The path of the Earth around the sun is described as being an ellipse, with the Sun being at one of the foci of the ellipse.

Since an ellipse, by definition, is symmetrical with respect to the foci, I would expect the time for the earth to transit any two halves of the ellipse to be the same, so long as it moves at the same speed around the ellipse, or at least the speed characteristics are symmetrical as well.

However, this does not appear to be the case according to the following rounded figures for the time in days between equinoxes and solstices:

Summer Solstice to Winter Solstice    181.0
Winter Solstice to Summer Solstice    184.3
Vernal Equinox to Autumnal Equinox    186.4
Autumnal Equinox to Vernal Equinox    178.9

These values can be found, for example, in astronomer Robert Newton's book of 1976.

Why are the values different?

  • $\begingroup$ Side note: use the "equal areas in equal time" law to check the elapsed time along any portion of the orbit. In any case, I think Glorfindel's answer hits it. $\endgroup$ – Carl Witthoft Oct 17 '18 at 17:27

This is because the summer and winter solstices (approx. June 21st and December 21st) do not correspond to the aphelion and perihelion (approx. July 5th and January 4th). Therefore, the average distance from the Sun is longer in the period from the Summer Solstice to Winter Solstice than vice versa, so the Earth is moving slower (on average) and it takes longer.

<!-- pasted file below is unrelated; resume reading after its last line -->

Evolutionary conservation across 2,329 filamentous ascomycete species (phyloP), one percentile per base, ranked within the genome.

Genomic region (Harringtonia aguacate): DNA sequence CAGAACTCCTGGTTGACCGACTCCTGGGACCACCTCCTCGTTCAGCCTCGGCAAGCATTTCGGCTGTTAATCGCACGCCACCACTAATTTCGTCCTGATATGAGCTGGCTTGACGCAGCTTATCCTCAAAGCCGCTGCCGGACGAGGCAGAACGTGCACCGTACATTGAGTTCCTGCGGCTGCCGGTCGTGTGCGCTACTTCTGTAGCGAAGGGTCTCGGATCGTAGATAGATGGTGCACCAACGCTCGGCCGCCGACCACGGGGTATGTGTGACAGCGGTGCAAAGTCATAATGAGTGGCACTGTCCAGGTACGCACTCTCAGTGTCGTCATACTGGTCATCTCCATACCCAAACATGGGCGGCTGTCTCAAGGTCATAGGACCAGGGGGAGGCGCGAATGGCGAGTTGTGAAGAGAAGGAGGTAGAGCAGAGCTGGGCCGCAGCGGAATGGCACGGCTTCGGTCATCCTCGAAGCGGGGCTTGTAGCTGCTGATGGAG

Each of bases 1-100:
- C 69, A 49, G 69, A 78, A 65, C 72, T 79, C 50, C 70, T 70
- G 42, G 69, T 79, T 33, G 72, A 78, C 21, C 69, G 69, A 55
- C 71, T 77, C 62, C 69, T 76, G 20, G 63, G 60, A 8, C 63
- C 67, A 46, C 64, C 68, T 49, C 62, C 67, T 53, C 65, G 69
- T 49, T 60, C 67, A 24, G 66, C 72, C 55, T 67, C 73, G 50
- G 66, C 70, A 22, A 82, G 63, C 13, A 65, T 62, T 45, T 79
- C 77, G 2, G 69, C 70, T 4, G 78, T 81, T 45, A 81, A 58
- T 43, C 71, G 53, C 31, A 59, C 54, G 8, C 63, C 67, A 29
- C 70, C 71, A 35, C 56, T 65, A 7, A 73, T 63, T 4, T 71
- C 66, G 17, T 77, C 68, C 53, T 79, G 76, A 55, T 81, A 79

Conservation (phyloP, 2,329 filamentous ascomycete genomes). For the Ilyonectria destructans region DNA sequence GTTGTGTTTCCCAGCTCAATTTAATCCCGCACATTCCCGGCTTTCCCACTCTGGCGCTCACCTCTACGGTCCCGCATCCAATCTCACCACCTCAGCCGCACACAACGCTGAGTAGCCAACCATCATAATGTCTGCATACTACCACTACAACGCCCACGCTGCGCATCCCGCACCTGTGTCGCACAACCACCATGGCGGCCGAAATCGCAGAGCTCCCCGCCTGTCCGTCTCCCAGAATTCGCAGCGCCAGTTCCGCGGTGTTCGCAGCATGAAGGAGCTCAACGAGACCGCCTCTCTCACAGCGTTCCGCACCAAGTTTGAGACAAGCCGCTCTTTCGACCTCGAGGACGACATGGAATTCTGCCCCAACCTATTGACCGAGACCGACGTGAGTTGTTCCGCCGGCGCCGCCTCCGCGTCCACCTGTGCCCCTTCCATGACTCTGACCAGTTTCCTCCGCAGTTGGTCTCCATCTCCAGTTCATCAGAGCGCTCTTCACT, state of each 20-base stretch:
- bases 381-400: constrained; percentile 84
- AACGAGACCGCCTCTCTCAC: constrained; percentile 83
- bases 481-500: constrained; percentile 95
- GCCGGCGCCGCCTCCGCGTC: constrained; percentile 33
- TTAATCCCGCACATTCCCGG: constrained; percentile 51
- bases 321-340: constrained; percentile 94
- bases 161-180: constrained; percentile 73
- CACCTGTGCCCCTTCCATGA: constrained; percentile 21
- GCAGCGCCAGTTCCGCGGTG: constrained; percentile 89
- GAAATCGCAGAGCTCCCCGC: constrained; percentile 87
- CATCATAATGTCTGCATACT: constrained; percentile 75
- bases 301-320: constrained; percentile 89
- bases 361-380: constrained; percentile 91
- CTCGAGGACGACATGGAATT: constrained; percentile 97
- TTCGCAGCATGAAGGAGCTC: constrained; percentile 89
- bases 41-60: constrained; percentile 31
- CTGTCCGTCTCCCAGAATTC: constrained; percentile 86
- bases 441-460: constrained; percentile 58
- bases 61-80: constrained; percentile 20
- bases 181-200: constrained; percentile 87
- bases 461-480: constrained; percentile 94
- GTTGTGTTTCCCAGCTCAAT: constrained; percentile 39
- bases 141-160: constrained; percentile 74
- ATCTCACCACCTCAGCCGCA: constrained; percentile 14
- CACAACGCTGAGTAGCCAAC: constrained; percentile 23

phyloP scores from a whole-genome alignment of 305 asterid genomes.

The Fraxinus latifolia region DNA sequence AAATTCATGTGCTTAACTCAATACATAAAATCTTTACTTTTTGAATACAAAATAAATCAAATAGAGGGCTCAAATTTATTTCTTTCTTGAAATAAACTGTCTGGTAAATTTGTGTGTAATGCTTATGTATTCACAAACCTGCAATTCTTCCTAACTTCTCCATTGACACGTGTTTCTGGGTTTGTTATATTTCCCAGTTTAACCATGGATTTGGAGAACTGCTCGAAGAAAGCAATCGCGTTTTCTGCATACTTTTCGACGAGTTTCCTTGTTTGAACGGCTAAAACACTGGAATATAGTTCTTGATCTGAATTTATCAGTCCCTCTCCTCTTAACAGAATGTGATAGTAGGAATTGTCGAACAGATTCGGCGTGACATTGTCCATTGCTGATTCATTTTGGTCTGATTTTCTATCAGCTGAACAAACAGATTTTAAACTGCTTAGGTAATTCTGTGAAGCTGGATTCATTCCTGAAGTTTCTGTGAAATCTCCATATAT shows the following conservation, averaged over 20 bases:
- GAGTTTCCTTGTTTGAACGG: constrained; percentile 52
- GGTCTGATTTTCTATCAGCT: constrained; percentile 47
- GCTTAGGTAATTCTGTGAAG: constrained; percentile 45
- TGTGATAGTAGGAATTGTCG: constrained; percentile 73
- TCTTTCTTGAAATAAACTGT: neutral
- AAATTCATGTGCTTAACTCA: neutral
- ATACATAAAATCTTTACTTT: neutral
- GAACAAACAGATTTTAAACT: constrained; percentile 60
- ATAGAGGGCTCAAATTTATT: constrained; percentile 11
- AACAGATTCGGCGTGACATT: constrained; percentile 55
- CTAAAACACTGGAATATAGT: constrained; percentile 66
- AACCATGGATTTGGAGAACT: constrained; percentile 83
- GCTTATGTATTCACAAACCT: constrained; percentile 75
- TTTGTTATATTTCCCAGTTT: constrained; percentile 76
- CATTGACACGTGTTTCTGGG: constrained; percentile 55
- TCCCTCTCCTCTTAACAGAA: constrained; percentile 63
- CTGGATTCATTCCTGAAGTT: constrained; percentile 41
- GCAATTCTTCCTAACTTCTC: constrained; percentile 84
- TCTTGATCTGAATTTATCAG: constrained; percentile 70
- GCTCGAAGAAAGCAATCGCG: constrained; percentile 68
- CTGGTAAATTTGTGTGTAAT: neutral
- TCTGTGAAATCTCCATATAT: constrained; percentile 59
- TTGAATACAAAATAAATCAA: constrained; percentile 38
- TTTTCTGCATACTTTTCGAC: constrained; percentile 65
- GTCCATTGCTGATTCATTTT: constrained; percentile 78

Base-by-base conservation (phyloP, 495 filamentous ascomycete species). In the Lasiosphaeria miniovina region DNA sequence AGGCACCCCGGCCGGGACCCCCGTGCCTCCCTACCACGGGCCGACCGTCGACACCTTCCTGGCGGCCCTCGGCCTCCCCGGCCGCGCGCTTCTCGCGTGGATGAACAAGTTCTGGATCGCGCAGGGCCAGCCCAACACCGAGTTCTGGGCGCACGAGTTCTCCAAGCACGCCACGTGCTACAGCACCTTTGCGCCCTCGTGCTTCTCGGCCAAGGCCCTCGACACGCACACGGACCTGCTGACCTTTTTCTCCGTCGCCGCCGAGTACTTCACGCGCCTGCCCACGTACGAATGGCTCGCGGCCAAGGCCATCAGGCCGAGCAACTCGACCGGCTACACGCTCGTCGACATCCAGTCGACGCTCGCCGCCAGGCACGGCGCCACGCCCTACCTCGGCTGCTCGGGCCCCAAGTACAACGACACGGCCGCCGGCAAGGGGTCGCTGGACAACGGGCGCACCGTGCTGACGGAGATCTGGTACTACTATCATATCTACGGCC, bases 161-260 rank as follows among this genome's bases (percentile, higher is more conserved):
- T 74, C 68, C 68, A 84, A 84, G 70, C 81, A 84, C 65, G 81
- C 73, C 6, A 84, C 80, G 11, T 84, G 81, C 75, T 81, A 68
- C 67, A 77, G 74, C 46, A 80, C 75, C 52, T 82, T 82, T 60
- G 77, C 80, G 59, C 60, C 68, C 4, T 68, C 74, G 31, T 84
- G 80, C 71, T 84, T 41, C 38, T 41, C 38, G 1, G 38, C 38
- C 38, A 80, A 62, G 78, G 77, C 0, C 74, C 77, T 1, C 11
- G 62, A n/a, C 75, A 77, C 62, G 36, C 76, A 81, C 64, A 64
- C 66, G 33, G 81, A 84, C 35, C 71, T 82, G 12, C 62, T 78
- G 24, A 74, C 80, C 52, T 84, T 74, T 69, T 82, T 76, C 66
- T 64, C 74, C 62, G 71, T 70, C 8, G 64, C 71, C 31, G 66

I think the values you mentioned are incorrect (switched around); 181.0 is a more likely value for Winter to Summer (February is a few days shorter than August).

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  • $\begingroup$ @Glorifindel, you are correct. I have a spreadsheet with all the season dates. For this year (2018) winter to next summer (2019) is 181.77 days and summer to this coming winter is 183.47 days. $\endgroup$ – BillDOe Oct 17 '18 at 19:01

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